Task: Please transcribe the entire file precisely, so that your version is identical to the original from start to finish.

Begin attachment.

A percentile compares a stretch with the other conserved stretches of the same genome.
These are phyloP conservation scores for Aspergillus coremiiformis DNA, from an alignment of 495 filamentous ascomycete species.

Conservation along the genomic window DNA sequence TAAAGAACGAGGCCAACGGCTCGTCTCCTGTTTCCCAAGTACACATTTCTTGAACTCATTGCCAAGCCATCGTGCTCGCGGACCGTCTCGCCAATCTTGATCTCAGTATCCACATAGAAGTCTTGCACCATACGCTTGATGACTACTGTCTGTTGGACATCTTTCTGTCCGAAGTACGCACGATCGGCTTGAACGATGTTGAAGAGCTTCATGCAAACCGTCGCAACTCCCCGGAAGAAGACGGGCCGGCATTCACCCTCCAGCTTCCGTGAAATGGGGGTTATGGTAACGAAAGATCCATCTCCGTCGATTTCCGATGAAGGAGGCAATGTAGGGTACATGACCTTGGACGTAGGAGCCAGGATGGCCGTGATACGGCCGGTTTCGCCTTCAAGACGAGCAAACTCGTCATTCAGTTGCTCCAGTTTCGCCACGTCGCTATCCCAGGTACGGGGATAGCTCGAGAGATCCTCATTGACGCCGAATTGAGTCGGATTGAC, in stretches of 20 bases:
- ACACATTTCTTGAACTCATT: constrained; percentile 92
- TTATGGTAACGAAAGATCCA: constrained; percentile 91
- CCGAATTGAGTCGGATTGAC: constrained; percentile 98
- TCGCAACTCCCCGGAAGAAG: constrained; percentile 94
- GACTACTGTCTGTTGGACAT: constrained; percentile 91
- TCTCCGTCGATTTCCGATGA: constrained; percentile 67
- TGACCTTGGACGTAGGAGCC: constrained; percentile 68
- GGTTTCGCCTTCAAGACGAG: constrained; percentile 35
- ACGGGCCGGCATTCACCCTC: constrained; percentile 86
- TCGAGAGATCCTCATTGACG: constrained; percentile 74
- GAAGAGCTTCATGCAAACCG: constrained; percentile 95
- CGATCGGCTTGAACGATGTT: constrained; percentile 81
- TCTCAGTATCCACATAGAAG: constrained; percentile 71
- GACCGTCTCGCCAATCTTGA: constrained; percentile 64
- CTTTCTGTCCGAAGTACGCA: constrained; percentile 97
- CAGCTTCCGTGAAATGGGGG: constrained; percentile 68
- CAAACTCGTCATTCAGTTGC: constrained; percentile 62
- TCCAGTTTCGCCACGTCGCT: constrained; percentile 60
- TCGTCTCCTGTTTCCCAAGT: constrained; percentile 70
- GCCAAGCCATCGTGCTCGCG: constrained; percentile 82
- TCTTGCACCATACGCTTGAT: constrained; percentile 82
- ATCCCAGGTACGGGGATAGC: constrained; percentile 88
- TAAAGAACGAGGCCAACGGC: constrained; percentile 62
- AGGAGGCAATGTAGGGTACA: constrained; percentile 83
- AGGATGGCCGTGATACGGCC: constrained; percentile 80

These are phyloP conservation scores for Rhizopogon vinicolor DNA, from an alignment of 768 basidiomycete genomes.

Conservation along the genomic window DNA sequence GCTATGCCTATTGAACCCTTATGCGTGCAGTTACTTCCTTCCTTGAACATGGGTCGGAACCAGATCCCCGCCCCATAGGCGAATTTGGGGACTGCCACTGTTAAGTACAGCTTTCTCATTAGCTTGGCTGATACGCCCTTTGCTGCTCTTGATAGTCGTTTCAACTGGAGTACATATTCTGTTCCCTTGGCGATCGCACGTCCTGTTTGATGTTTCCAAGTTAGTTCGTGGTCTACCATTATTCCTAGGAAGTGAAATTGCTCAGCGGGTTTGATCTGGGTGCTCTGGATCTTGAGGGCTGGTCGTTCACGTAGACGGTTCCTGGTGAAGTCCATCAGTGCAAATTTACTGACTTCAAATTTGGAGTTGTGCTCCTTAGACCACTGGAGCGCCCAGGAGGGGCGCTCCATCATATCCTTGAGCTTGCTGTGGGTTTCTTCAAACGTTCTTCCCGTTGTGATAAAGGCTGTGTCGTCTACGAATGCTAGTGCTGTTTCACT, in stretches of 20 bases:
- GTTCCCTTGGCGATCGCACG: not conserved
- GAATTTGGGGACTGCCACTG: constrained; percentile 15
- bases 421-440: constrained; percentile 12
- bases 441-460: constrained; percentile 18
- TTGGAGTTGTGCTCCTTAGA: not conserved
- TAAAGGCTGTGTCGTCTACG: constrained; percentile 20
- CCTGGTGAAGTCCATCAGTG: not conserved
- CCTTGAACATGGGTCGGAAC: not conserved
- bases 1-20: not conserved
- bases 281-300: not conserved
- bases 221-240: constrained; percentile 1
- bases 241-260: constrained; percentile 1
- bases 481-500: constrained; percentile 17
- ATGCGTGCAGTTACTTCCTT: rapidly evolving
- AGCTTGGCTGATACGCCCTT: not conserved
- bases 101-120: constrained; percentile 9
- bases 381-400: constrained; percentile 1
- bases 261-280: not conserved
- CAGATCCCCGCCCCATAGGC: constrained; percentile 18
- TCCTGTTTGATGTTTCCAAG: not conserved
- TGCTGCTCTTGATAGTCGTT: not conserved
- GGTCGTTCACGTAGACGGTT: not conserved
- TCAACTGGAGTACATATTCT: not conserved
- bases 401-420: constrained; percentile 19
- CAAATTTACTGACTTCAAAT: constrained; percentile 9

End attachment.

A percentile compares a stretch with the other conserved stretches of the same genome.
These are phyloP conservation scores for Aspergillus coremiiformis DNA, from an alignment of 495 filamentous ascomycete species.

Conservation along the genomic window DNA sequence TAAAGAACGAGGCCAACGGCTCGTCTCCTGTTTCCCAAGTACACATTTCTTGAACTCATTGCCAAGCCATCGTGCTCGCGGACCGTCTCGCCAATCTTGATCTCAGTATCCACATAGAAGTCTTGCACCATACGCTTGATGACTACTGTCTGTTGGACATCTTTCTGTCCGAAGTACGCACGATCGGCTTGAACGATGTTGAAGAGCTTCATGCAAACCGTCGCAACTCCCCGGAAGAAGACGGGCCGGCATTCACCCTCCAGCTTCCGTGAAATGGGGGTTATGGTAACGAAAGATCCATCTCCGTCGATTTCCGATGAAGGAGGCAATGTAGGGTACATGACCTTGGACGTAGGAGCCAGGATGGCCGTGATACGGCCGGTTTCGCCTTCAAGACGAGCAAACTCGTCATTCAGTTGCTCCAGTTTCGCCACGTCGCTATCCCAGGTACGGGGATAGCTCGAGAGATCCTCATTGACGCCGAATTGAGTCGGATTGAC, in stretches of 20 bases:
- ACACATTTCTTGAACTCATT: constrained; percentile 92
- TTATGGTAACGAAAGATCCA: constrained; percentile 91
- CCGAATTGAGTCGGATTGAC: constrained; percentile 98
- TCGCAACTCCCCGGAAGAAG: constrained; percentile 94
- GACTACTGTCTGTTGGACAT: constrained; percentile 91
- TCTCCGTCGATTTCCGATGA: constrained; percentile 67
- TGACCTTGGACGTAGGAGCC: constrained; percentile 68
- GGTTTCGCCTTCAAGACGAG: constrained; percentile 35
- ACGGGCCGGCATTCACCCTC: constrained; percentile 86
- TCGAGAGATCCTCATTGACG: constrained; percentile 74
- GAAGAGCTTCATGCAAACCG: constrained; percentile 95
- CGATCGGCTTGAACGATGTT: constrained; percentile 81
- TCTCAGTATCCACATAGAAG: constrained; percentile 71
- GACCGTCTCGCCAATCTTGA: constrained; percentile 64
- CTTTCTGTCCGAAGTACGCA: constrained; percentile 97
- CAGCTTCCGTGAAATGGGGG: constrained; percentile 68
- CAAACTCGTCATTCAGTTGC: constrained; percentile 62
- TCCAGTTTCGCCACGTCGCT: constrained; percentile 60
- TCGTCTCCTGTTTCCCAAGT: constrained; percentile 70
- GCCAAGCCATCGTGCTCGCG: constrained; percentile 82
- TCTTGCACCATACGCTTGAT: constrained; percentile 82
- ATCCCAGGTACGGGGATAGC: constrained; percentile 88
- TAAAGAACGAGGCCAACGGC: constrained; percentile 62
- AGGAGGCAATGTAGGGTACA: constrained; percentile 83
- AGGATGGCCGTGATACGGCC: constrained; percentile 80

These are phyloP conservation scores for Rhizopogon vinicolor DNA, from an alignment of 768 basidiomycete genomes.

Conservation along the genomic window DNA sequence GCTATGCCTATTGAACCCTTATGCGTGCAGTTACTTCCTTCCTTGAACATGGGTCGGAACCAGATCCCCGCCCCATAGGCGAATTTGGGGACTGCCACTGTTAAGTACAGCTTTCTCATTAGCTTGGCTGATACGCCCTTTGCTGCTCTTGATAGTCGTTTCAACTGGAGTACATATTCTGTTCCCTTGGCGATCGCACGTCCTGTTTGATGTTTCCAAGTTAGTTCGTGGTCTACCATTATTCCTAGGAAGTGAAATTGCTCAGCGGGTTTGATCTGGGTGCTCTGGATCTTGAGGGCTGGTCGTTCACGTAGACGGTTCCTGGTGAAGTCCATCAGTGCAAATTTACTGACTTCAAATTTGGAGTTGTGCTCCTTAGACCACTGGAGCGCCCAGGAGGGGCGCTCCATCATATCCTTGAGCTTGCTGTGGGTTTCTTCAAACGTTCTTCCCGTTGTGATAAAGGCTGTGTCGTCTACGAATGCTAGTGCTGTTTCACT, in stretches of 20 bases:
- GTTCCCTTGGCGATCGCACG: not conserved
- GAATTTGGGGACTGCCACTG: constrained; percentile 15
- bases 421-440: constrained; percentile 12
- bases 441-460: constrained; percentile 18
- TTGGAGTTGTGCTCCTTAGA: not conserved
- TAAAGGCTGTGTCGTCTACG: constrained; percentile 20
- CCTGGTGAAGTCCATCAGTG: not conserved
- CCTTGAACATGGGTCGGAAC: not conserved
- bases 1-20: not conserved
- bases 281-300: not conserved
- bases 221-240: constrained; percentile 1
- bases 241-260: constrained; percentile 1
- bases 481-500: constrained; percentile 17
- ATGCGTGCAGTTACTTCCTT: rapidly evolving
- AGCTTGGCTGATACGCCCTT: not conserved
- bases 101-120: constrained; percentile 9
- bases 381-400: constrained; percentile 1
- bases 261-280: not conserved
- CAGATCCCCGCCCCATAGGC: constrained; percentile 18
- TCCTGTTTGATGTTTCCAAG: not conserved
- TGCTGCTCTTGATAGTCGTT: not conserved
- GGTCGTTCACGTAGACGGTT: not conserved
- TCAACTGGAGTACATATTCT: not conserved
- bases 401-420: constrained; percentile 19
- CAAATTTACTGACTTCAAAT: constrained; percentile 9